The Effects of Religion & Culture on Marketing in Saudi Arabia & the US
Proceedings of the Academy of Organizational Culture, Communications and Conflict Volume 22, Number 1 (2017)
Posted: 3 Sep 2019
Date Written: April 12, 2017
This research centers on the similarities and differences between the United States and Saudi Arabia both culturally and religiously and the effect of those factors on marketing practices in their respective countries. The customs of these two nations have a profound impact on the manner in which business is conducted, and this influence extends into the marketing world. When putting together a marketing campaign, one must first look at the audience being targeted and the values that hold most true to them. Saudi Arabia, as an Islamic nation, is made up of citizens who follow their religion rigorously. In Islam, women must be covered up in public and adhere to their roles as mothers and homemakers. Conversely, while the U.S. is a melting pot of numerous religions and cultures, Christianity has been recorded as the majority religion for years. America’s foundation of individuality and independence shines through in the separation of church and state, as well as in the changing gender roles that we see today. Women are fighting for their rights as equals and emerging as true leaders in the workforce, while some men are choosing to stay at home with their children. From a marketing standpoint, it is apparent that men and women in Saudi Arabia are looking for conservative advertisements aimed at the traditional, nuclear family while people in the U.S. are more geared toward innovative and revolutionized ways of thinking. In America, a mother is no longer just a housewife, but also a breadwinner, either in place of the husband or alongside him. In Saudi Arabia, men and women are separated in almost all aspects, including the business world, and even Western businesswomen are expected to wear conservative clothing and be in the accompaniment of a male when conducting business in the country. The role of the female is firmly placed within the household, and as such, marketers must take this cultural difference into account when creating ad content. Americans subscribe to the belief that sex sells and to see a provocative advertisement would not be out of the norm for the average citizen. However, if a commercial with sexual themes or undertones were to be advertised in Saudi Arabia, people would be scandalized and most likely boycott the product or firm in question. We use data from Hofstede's 6-dimensional model as well as the World Values Survey in order to examine marketing differences between Saudi Arabia and the USA. These findings will help to explore their effect on marketing strategies.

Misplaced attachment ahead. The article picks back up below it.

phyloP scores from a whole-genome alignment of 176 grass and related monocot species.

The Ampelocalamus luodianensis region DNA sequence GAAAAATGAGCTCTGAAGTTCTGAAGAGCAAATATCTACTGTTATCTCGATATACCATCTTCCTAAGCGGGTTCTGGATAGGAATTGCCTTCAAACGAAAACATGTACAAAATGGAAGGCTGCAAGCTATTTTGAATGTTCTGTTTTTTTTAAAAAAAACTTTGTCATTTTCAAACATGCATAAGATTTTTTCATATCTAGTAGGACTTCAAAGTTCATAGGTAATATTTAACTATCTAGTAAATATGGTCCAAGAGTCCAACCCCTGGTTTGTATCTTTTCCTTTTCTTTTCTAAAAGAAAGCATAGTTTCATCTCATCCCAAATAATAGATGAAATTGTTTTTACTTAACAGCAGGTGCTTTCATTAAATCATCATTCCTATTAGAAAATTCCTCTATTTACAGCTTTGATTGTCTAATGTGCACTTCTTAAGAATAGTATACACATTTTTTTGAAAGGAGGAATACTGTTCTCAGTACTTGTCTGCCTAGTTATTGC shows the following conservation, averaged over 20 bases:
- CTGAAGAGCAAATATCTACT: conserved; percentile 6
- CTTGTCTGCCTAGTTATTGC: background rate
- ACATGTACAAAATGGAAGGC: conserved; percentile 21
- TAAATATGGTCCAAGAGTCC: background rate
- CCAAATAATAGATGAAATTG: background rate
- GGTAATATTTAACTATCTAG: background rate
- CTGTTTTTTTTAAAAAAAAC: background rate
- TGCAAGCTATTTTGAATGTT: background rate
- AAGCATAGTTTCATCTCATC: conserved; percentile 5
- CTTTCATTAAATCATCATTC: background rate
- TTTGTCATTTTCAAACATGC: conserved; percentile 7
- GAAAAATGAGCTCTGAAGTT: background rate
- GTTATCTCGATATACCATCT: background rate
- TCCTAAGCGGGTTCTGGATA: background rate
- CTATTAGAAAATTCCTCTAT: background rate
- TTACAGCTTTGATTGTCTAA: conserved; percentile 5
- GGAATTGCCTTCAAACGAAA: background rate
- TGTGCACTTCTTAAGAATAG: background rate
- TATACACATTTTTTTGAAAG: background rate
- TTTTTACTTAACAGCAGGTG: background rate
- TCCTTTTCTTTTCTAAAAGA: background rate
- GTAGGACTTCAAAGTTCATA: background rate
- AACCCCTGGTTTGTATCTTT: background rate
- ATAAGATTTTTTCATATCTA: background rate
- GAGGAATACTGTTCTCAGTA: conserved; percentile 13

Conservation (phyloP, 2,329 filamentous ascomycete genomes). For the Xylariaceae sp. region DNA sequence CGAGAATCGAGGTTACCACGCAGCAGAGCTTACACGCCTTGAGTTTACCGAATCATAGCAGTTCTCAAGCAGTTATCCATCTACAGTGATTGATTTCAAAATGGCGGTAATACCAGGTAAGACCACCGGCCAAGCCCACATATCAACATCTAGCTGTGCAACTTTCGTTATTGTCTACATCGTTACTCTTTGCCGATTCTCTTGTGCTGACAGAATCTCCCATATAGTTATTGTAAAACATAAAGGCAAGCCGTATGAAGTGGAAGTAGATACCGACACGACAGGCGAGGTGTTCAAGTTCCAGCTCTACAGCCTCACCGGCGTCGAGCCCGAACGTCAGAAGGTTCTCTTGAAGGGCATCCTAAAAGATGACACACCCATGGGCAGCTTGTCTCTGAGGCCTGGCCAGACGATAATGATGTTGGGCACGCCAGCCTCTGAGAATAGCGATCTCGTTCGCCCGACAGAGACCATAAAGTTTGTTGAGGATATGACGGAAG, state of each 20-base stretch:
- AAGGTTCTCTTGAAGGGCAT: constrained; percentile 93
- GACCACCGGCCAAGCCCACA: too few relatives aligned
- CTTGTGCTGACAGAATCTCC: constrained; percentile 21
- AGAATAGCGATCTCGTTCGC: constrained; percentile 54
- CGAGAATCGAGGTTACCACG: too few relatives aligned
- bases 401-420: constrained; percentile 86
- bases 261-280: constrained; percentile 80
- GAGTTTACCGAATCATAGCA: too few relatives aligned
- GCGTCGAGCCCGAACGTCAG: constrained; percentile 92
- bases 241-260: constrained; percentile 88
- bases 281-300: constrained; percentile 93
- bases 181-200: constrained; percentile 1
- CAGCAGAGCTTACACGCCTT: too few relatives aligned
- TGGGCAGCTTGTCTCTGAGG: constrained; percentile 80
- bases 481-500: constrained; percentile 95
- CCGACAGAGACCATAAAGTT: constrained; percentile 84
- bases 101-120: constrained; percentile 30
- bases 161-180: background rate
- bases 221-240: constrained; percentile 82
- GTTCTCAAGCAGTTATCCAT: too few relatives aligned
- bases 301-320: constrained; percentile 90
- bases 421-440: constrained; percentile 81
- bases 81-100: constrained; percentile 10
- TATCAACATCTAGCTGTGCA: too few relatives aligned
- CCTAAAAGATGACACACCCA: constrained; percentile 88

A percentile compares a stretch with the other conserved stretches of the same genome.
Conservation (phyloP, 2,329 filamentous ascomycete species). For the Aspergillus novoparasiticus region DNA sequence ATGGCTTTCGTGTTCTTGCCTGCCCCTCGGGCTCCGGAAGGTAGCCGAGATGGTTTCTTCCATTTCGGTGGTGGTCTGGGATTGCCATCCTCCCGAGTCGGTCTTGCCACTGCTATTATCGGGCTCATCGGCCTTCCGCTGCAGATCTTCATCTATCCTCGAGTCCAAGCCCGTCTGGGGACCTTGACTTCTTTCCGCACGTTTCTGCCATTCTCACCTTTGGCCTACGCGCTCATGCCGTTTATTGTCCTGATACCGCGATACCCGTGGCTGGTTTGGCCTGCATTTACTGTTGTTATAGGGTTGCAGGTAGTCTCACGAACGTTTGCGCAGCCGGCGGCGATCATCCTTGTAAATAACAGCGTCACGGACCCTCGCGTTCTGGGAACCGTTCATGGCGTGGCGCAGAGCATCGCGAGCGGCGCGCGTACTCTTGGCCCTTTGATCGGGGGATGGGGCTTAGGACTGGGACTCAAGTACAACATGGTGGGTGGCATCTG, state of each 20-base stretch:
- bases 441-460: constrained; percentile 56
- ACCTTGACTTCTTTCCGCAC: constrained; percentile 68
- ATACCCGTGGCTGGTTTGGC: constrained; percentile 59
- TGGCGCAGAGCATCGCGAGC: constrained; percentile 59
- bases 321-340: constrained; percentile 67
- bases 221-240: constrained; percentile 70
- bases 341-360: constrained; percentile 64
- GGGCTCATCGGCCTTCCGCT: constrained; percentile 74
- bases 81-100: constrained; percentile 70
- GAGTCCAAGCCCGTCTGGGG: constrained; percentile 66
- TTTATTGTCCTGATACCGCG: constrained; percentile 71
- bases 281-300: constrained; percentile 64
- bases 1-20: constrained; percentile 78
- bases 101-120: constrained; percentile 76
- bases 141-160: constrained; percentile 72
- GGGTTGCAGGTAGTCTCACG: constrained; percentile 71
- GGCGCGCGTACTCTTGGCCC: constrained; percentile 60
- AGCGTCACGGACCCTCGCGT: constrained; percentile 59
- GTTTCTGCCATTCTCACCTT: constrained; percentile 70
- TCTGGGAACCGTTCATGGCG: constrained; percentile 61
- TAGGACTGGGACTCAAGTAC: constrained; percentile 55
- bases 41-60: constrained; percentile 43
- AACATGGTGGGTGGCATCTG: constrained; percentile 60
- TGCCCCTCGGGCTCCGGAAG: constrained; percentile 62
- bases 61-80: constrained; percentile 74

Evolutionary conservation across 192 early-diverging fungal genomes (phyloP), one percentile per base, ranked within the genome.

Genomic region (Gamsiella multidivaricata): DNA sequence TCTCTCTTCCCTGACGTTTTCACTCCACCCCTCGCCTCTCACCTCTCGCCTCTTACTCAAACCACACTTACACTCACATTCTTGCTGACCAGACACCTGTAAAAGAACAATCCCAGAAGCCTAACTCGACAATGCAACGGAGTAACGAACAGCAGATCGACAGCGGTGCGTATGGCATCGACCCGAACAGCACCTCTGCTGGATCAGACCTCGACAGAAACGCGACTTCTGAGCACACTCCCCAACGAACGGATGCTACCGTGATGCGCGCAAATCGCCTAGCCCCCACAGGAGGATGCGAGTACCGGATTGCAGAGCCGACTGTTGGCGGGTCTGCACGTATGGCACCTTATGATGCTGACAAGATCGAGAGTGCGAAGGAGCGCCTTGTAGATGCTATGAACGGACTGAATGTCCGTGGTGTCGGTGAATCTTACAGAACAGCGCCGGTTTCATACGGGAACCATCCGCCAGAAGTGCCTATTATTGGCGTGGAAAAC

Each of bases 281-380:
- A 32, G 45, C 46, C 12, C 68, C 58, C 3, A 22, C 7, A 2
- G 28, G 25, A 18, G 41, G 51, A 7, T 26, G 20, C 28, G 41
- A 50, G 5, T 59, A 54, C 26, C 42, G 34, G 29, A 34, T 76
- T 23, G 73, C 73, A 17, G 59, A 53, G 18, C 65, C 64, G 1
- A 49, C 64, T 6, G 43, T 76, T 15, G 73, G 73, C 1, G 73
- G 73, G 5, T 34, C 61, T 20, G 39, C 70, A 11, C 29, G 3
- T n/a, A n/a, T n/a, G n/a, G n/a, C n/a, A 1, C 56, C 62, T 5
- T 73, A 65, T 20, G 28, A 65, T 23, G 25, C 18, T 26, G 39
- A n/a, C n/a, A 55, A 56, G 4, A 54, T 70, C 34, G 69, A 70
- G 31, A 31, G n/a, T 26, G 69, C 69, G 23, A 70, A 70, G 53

Keywords: Saudi Arabia Marketing, American Marketing, Cultural Differences
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